Customs crackdown on private aircraft operations in Abaco

Customs crackdown on private aircraft operations in Abaco

NASSAU, BAHAMAS – The Bahamas Customs Department yesterday announced it is exercising more scrutiny over private aircraft operations into Abaco after it received reports some storm relief flights were also transporting commercial cargo.

“In the immediate aftermath of Hurricane Dorian, many private aircraft were transporting humanitarian relief supplies into the country under the various Exigency Orders,” read a statement.

“They were not processed on Click2Clear and had no need to be familiar with the system, because private aircrafts are not integrated into the online system as yet. However, Customs is finding through its assessments and enhanced monitoring that some private aircrafts may be running commercial cargo operations, even though some of the supplies being transported are for Hurricane Dorian restoration activities.

“As a result, Customs is exercising more scrutiny over these operations to prevent abuse of the system under the guise of humanitarian relief. Any abuse of the system does a disservice to Abaco and to the country.All commercial operators must follow the same rules when it comes to importing cargo. And if they are unfamiliar with Click2Clear, and if they are not licensed, they have to fulfill the necessary requirements to operate like everyone else.”

Customs issued a statement yesterday in response to a Tribune article on the decision to block Abaco Freight’s regular flights, and fears the move would setback the island’s post-Dorian recovery.

The article also pointed to recent changes regarding the use of Click2Clear at ports in Abaco, including the introduction of  Customs’ Electronic Single Window (ESW).

“No recent changes have been made regarding the use of Click2Clear at ports in Abaco, as the system has been back online for Customs processing since October,” the statement read.

“Customs had reverted to some manual processes after Hurricane Dorian however the online system has been running on island and remotely for months.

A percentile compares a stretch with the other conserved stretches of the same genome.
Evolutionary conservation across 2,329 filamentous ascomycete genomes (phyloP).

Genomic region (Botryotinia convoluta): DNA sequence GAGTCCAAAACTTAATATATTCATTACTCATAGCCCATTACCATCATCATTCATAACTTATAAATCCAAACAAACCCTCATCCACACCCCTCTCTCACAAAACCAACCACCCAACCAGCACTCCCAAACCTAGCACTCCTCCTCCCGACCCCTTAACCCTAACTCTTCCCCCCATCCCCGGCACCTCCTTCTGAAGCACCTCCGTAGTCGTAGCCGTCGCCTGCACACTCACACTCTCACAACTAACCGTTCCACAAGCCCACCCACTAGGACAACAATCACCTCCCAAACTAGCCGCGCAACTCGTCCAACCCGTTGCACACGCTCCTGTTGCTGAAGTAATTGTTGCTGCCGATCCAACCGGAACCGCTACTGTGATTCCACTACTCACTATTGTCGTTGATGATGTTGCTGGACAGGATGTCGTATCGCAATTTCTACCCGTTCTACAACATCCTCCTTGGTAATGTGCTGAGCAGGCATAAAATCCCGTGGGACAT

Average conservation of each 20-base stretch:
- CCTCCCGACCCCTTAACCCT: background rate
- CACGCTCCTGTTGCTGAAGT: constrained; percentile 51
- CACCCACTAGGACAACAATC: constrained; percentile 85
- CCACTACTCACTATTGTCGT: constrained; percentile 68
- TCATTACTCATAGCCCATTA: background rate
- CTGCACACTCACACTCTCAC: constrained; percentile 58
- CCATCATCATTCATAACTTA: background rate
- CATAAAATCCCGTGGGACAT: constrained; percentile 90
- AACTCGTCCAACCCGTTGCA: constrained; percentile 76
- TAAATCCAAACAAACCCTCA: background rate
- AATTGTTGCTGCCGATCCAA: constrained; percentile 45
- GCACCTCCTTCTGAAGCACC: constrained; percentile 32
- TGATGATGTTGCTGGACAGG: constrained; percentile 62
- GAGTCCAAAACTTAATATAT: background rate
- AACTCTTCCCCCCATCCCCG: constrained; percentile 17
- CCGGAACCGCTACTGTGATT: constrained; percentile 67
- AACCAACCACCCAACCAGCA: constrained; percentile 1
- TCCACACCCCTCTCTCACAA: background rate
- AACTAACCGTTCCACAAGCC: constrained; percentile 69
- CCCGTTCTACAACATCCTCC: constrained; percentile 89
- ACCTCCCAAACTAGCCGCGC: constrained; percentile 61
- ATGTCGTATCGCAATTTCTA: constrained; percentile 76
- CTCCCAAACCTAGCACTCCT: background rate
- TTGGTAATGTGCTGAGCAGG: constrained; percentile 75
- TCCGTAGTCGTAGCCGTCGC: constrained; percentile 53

“For the past two years, during the implementation of the new online Customs processing system, the Department has been standardizing operations, which is requiring local and foreign businesses to operate on a level playing field.

It continued: “Abaco is very equipped to provide licensed brokerage and courier services to the business community, and the island is not dependent on a single company for Customs processing. Most established Abaco businesses are already using Click2Clear successfully. To date, there are seven licensed brokers, couriers and shipping agents in Abaco.”

Customs said that it continues to invest heavily in Customs Modernization in order to eliminate all irregular processes that were present in the past.

It furthered that in some of the smaller ports in the country, Customs officers would assist businesses with Customs processing.

“Customs has put a stop to these informal practices, which means businesses must manage their own Customs processing,” the statement read.

“Businesses must have a licensed broker or courier to take responsibility for processing their goods.”

It was noted that  under the SERZ order that came into effect December 2019, the Government created unique concession codes for Abaco and Grand Bahama, which means relief supplies can still be imported without duty or VAT being charged.

However, all goods must be manifested and declared, whether intended for humanitarian or commercial purposes.

The statement added: “Customs has been working hand in hand with businesses to support the smooth running of the ports: Many businesses are already compliant and others are working collaboratively and cooperatively with Customs to satisfy all of their requirements.”